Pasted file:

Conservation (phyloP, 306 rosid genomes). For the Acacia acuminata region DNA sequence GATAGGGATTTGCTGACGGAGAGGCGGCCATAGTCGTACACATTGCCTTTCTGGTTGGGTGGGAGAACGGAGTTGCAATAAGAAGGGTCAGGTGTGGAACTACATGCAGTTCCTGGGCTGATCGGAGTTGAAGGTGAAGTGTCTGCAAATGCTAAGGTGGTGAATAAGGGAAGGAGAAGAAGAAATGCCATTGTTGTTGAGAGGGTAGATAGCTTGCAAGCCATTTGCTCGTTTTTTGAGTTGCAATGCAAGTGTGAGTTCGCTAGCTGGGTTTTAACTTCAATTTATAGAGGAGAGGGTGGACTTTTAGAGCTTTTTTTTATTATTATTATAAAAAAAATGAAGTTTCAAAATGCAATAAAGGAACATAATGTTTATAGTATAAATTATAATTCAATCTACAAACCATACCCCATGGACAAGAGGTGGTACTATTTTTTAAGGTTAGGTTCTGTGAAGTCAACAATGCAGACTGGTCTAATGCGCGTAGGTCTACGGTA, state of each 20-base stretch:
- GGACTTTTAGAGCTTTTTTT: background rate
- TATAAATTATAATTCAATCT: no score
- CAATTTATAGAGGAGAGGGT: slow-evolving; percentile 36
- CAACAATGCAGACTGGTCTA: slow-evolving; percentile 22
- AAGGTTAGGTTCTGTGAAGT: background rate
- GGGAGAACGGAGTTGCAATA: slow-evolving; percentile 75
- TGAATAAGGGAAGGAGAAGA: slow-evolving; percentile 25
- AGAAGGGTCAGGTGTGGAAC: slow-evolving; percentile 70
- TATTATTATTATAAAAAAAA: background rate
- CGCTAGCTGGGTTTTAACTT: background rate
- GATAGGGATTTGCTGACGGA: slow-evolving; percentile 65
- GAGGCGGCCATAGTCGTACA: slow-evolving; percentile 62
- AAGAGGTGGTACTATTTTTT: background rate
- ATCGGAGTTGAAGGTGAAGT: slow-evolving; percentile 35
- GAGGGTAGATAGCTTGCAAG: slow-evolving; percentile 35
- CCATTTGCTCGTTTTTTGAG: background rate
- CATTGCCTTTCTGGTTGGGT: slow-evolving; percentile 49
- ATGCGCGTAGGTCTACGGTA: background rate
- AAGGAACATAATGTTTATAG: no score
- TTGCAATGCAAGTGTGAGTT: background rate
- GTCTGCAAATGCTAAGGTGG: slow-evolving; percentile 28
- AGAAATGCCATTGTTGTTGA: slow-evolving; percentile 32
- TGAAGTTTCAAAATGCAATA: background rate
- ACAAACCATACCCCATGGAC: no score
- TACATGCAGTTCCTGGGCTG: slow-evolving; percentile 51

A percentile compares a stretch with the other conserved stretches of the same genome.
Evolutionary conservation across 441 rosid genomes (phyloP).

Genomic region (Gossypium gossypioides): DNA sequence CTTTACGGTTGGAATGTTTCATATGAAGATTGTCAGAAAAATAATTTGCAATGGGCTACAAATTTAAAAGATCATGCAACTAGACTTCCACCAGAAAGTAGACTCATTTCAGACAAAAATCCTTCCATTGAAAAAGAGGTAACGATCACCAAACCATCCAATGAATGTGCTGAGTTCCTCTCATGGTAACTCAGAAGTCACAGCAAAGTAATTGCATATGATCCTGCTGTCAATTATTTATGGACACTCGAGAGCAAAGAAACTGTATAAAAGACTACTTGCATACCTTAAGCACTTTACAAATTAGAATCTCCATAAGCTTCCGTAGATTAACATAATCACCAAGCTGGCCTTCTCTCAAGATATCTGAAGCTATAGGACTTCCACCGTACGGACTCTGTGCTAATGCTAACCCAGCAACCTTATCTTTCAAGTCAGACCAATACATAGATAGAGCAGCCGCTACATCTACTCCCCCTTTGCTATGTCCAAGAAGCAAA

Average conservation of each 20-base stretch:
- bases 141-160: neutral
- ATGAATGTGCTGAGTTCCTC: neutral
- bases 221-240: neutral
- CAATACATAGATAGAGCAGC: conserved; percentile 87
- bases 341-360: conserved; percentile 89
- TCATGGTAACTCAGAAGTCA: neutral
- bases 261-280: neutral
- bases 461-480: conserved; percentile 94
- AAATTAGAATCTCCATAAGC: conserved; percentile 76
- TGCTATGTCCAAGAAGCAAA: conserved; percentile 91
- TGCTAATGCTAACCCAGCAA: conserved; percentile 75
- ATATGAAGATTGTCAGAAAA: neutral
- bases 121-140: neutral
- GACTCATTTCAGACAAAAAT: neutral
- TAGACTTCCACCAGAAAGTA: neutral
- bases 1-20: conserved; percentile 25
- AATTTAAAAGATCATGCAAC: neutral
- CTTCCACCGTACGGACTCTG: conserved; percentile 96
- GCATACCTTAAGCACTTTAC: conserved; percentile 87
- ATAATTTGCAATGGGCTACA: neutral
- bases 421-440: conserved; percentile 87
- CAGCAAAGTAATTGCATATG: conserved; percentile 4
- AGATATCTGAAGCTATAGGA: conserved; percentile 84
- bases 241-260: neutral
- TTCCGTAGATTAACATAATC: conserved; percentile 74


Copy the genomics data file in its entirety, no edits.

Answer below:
Conservation (phyloP, 306 rosid genomes). For the Acacia acuminata region DNA sequence GATAGGGATTTGCTGACGGAGAGGCGGCCATAGTCGTACACATTGCCTTTCTGGTTGGGTGGGAGAACGGAGTTGCAATAAGAAGGGTCAGGTGTGGAACTACATGCAGTTCCTGGGCTGATCGGAGTTGAAGGTGAAGTGTCTGCAAATGCTAAGGTGGTGAATAAGGGAAGGAGAAGAAGAAATGCCATTGTTGTTGAGAGGGTAGATAGCTTGCAAGCCATTTGCTCGTTTTTTGAGTTGCAATGCAAGTGTGAGTTCGCTAGCTGGGTTTTAACTTCAATTTATAGAGGAGAGGGTGGACTTTTAGAGCTTTTTTTTATTATTATTATAAAAAAAATGAAGTTTCAAAATGCAATAAAGGAACATAATGTTTATAGTATAAATTATAATTCAATCTACAAACCATACCCCATGGACAAGAGGTGGTACTATTTTTTAAGGTTAGGTTCTGTGAAGTCAACAATGCAGACTGGTCTAATGCGCGTAGGTCTACGGTA, state of each 20-base stretch:
- GGACTTTTAGAGCTTTTTTT: background rate
- TATAAATTATAATTCAATCT: no score
- CAATTTATAGAGGAGAGGGT: slow-evolving; percentile 36
- CAACAATGCAGACTGGTCTA: slow-evolving; percentile 22
- AAGGTTAGGTTCTGTGAAGT: background rate
- GGGAGAACGGAGTTGCAATA: slow-evolving; percentile 75
- TGAATAAGGGAAGGAGAAGA: slow-evolving; percentile 25
- AGAAGGGTCAGGTGTGGAAC: slow-evolving; percentile 70
- TATTATTATTATAAAAAAAA: background rate
- CGCTAGCTGGGTTTTAACTT: background rate
- GATAGGGATTTGCTGACGGA: slow-evolving; percentile 65
- GAGGCGGCCATAGTCGTACA: slow-evolving; percentile 62
- AAGAGGTGGTACTATTTTTT: background rate
- ATCGGAGTTGAAGGTGAAGT: slow-evolving; percentile 35
- GAGGGTAGATAGCTTGCAAG: slow-evolving; percentile 35
- CCATTTGCTCGTTTTTTGAG: background rate
- CATTGCCTTTCTGGTTGGGT: slow-evolving; percentile 49
- ATGCGCGTAGGTCTACGGTA: background rate
- AAGGAACATAATGTTTATAG: no score
- TTGCAATGCAAGTGTGAGTT: background rate
- GTCTGCAAATGCTAAGGTGG: slow-evolving; percentile 28
- AGAAATGCCATTGTTGTTGA: slow-evolving; percentile 32
- TGAAGTTTCAAAATGCAATA: background rate
- ACAAACCATACCCCATGGAC: no score
- TACATGCAGTTCCTGGGCTG: slow-evolving; percentile 51

A percentile compares a stretch with the other conserved stretches of the same genome.
Evolutionary conservation across 441 rosid genomes (phyloP).

Genomic region (Gossypium gossypioides): DNA sequence CTTTACGGTTGGAATGTTTCATATGAAGATTGTCAGAAAAATAATTTGCAATGGGCTACAAATTTAAAAGATCATGCAACTAGACTTCCACCAGAAAGTAGACTCATTTCAGACAAAAATCCTTCCATTGAAAAAGAGGTAACGATCACCAAACCATCCAATGAATGTGCTGAGTTCCTCTCATGGTAACTCAGAAGTCACAGCAAAGTAATTGCATATGATCCTGCTGTCAATTATTTATGGACACTCGAGAGCAAAGAAACTGTATAAAAGACTACTTGCATACCTTAAGCACTTTACAAATTAGAATCTCCATAAGCTTCCGTAGATTAACATAATCACCAAGCTGGCCTTCTCTCAAGATATCTGAAGCTATAGGACTTCCACCGTACGGACTCTGTGCTAATGCTAACCCAGCAACCTTATCTTTCAAGTCAGACCAATACATAGATAGAGCAGCCGCTACATCTACTCCCCCTTTGCTATGTCCAAGAAGCAAA

Average conservation of each 20-base stretch:
- bases 141-160: neutral
- ATGAATGTGCTGAGTTCCTC: neutral
- bases 221-240: neutral
- CAATACATAGATAGAGCAGC: conserved; percentile 87
- bases 341-360: conserved; percentile 89
- TCATGGTAACTCAGAAGTCA: neutral
- bases 261-280: neutral
- bases 461-480: conserved; percentile 94
- AAATTAGAATCTCCATAAGC: conserved; percentile 76
- TGCTATGTCCAAGAAGCAAA: conserved; percentile 91
- TGCTAATGCTAACCCAGCAA: conserved; percentile 75
- ATATGAAGATTGTCAGAAAA: neutral
- bases 121-140: neutral
- GACTCATTTCAGACAAAAAT: neutral
- TAGACTTCCACCAGAAAGTA: neutral
- bases 1-20: conserved; percentile 25
- AATTTAAAAGATCATGCAAC: neutral
- CTTCCACCGTACGGACTCTG: conserved; percentile 96
- GCATACCTTAAGCACTTTAC: conserved; percentile 87
- ATAATTTGCAATGGGCTACA: neutral
- bases 421-440: conserved; percentile 87
- CAGCAAAGTAATTGCATATG: conserved; percentile 4
- AGATATCTGAAGCTATAGGA: conserved; percentile 84
- bases 241-260: neutral
- TTCCGTAGATTAACATAATC: conserved; percentile 74